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Date: 1777, 1780

"The father, by his wholesome advice, comforted his drooping heart, and confirmed him in his resolution of bearing unavoidable evils with patience and fortitude, from the consciousness of his own innocence, and the assurance of a future and eternal reward."

— Reeve, Clara (1729-1807)

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Date: 1777, 1780

"Afterwards he walked into the garden, revolving in his mind the peculiarity of his situation, and the uncertainty of his future prospects; lost in thought, he walked to and fro in a covered walk, with his arms crossed and his eyes cast down, without perceiving that he was observed by two females...

— Reeve, Clara (1729-1807)

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Date: 1777, 1780

"As soon as they were ready, my Lord wished him a good journey, and gave him a letter for his mother. He departed without saying a word, in a sullen kind of resentment, but his countenance shewed the inward agitations of his mind."

— Reeve, Clara (1729-1807)

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Date: 1782

"Cecilia, too much astonished for speech, stood for some time immoveable, revolving in her mind various conjectures upon the meaning of an exhortation so strange and so urgent."

— Burney [married name D'Arblay], Frances (1752-1840)

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Date: 1782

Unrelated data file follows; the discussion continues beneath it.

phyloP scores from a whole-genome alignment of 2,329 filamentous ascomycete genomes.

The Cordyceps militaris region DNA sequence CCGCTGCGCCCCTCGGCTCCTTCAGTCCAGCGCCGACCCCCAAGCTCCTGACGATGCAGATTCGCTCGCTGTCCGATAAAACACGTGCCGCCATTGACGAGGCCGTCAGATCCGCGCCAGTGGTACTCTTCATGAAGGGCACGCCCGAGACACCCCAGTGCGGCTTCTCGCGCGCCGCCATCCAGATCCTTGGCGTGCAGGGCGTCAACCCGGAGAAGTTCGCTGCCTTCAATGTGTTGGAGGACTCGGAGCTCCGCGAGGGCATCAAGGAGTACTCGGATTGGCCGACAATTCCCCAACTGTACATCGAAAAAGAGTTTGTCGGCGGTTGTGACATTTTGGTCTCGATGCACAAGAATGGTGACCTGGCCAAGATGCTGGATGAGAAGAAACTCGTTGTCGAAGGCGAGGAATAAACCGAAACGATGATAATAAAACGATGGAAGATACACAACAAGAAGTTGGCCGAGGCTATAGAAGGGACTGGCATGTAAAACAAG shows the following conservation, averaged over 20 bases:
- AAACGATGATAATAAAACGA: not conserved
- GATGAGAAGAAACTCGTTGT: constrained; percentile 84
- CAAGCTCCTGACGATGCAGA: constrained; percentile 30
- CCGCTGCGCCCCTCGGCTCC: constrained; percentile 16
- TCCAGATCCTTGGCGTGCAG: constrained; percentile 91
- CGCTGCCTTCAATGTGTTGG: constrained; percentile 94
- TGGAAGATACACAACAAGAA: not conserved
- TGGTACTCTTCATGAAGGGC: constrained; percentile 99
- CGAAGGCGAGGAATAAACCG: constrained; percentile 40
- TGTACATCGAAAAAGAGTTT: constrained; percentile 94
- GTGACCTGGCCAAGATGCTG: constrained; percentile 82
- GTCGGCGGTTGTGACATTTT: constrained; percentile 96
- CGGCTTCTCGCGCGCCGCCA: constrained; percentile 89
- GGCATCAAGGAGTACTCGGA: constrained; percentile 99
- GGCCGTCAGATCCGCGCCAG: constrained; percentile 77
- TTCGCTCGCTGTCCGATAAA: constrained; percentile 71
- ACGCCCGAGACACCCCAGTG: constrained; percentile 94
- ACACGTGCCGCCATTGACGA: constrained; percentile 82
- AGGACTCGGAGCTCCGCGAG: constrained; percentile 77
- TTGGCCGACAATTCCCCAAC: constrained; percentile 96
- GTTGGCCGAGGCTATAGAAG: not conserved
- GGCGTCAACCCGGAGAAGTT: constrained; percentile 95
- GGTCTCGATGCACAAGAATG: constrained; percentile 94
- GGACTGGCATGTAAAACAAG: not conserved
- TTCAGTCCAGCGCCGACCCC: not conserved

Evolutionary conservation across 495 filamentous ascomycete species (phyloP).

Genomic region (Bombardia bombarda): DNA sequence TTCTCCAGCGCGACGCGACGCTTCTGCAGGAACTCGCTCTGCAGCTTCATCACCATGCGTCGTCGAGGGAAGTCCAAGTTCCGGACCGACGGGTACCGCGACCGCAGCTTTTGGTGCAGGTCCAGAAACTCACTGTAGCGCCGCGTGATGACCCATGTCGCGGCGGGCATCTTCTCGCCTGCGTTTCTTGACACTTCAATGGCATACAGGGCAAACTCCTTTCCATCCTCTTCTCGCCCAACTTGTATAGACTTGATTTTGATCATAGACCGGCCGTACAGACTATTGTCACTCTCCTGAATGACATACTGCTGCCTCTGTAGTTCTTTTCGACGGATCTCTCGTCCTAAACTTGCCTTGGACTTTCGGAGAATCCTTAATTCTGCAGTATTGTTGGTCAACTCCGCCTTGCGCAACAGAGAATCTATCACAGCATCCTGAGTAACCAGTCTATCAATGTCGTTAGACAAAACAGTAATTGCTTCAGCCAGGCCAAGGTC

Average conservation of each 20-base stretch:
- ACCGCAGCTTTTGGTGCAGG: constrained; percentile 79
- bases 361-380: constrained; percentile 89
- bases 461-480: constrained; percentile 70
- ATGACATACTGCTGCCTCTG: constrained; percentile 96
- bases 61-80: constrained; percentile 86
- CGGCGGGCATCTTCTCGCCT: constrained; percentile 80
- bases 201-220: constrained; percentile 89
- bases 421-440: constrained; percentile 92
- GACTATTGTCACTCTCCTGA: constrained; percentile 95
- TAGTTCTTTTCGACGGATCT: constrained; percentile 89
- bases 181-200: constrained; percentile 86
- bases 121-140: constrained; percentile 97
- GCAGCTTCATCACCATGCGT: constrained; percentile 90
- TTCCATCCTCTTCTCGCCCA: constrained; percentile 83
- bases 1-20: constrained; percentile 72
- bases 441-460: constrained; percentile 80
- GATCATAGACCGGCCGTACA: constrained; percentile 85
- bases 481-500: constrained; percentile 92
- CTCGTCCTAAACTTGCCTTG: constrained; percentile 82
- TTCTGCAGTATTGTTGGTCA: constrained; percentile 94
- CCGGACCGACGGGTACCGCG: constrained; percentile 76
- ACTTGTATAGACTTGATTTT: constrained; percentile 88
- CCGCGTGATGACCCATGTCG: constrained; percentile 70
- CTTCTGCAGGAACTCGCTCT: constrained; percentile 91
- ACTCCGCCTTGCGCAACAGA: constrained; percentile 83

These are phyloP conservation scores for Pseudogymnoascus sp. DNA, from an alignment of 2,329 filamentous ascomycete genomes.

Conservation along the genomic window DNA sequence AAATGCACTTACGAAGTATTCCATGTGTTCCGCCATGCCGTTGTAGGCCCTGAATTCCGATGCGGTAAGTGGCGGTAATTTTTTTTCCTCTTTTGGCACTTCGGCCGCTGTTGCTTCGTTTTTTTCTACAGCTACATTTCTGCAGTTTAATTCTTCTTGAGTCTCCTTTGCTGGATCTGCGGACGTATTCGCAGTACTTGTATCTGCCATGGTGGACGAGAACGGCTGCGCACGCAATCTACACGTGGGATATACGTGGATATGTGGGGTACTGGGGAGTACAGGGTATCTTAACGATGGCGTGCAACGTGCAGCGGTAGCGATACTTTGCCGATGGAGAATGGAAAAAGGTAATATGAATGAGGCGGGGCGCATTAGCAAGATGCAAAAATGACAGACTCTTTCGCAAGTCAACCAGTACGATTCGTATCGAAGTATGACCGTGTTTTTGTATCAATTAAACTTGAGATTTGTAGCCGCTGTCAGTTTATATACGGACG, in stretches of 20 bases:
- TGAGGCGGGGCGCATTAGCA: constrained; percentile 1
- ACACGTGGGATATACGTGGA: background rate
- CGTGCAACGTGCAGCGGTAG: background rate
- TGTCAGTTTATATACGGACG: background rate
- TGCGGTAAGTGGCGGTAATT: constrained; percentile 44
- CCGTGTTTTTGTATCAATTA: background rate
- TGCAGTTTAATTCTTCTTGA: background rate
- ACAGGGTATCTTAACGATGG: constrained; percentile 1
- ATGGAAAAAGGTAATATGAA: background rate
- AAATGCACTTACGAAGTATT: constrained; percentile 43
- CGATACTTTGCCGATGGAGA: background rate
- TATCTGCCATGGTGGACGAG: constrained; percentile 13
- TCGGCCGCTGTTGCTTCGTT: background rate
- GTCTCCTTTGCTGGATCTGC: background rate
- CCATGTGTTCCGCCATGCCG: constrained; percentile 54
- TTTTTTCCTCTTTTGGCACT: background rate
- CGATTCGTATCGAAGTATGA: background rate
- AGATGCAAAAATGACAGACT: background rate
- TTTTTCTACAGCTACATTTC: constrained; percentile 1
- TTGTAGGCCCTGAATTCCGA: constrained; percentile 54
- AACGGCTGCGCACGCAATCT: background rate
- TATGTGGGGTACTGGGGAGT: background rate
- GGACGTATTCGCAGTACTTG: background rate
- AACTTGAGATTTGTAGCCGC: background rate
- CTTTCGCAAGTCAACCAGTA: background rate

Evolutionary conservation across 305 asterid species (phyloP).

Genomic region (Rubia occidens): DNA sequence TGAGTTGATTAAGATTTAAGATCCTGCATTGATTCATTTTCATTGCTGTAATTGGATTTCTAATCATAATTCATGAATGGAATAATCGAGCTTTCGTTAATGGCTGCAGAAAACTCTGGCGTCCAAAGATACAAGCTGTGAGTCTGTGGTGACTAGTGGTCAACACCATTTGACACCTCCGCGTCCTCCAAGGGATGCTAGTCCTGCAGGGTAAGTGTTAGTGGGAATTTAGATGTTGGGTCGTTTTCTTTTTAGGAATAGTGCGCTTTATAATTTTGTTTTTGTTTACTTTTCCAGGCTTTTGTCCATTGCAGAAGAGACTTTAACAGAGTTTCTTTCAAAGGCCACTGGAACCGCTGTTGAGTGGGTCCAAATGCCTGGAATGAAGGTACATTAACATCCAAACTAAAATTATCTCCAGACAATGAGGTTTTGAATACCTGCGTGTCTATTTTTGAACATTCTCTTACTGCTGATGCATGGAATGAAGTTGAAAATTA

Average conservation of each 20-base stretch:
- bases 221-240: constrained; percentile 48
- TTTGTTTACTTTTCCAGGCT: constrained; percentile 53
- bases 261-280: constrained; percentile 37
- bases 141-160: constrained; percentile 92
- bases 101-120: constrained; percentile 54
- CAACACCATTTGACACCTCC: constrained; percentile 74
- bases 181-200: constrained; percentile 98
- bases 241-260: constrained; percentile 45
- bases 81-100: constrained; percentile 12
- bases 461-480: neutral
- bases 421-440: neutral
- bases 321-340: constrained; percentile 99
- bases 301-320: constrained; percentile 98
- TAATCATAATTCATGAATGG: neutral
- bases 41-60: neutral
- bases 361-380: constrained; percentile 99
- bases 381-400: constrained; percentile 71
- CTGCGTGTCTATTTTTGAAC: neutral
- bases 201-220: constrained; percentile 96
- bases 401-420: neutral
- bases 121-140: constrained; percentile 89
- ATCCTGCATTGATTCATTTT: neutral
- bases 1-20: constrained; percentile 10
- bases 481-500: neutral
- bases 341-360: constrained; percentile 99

"While this was passing in her mind, on the evening of the day in which she had so dearly purchased the right of giving counsel, she was summoned to tea."

— Burney [married name D'Arblay], Frances (1752-1840)

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Date: 1782

"She had no time, however, for comments, as she was presently called to the second cotillon; but the confused and unpleasant ideas which, without waiting for time or reflection, crowded upon her imagination on observing his behaviour, were not more depressing to herself, than obvious to her part...

— Burney [married name D'Arblay], Frances (1752-1840)

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Date: 1782

"Left at length by herself, she revolved in her mind the adventure of the evening, and the whole behaviour of Delvile since first she was acquainted with him."

— Burney [married name D'Arblay], Frances (1752-1840)

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Date: 1782

"The consternation of doubt and astonishment which had seized every faculty of Cecilia, now changed into certainty that Delvile indeed was present, all her recollection returned as she listened to this question, and the wild rambling of fancy with which she had incautiously indulged her sorrow, r...

— Burney [married name D'Arblay], Frances (1752-1840)

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Date: 1782

"This question, which so often and so angrily she had revolved in her own mind, again silenced her; and Delvile, with the eagerness of approaching success, redoubled his solicitations."

— Burney [married name D'Arblay], Frances (1752-1840)

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Date: 1782

"She determined, as much as was in her power, in quitting her desultory dwellings, to empty her mind of the transactions which had passed in them, and upon entering a house where she was permanently to reside, to make the expulsion of her past sorrows, the basis upon which to establish her future...

— Burney [married name D'Arblay], Frances (1752-1840)

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The Mind is a Metaphor is authored by Brad Pasanek, Assistant Professor of English, University of Virginia.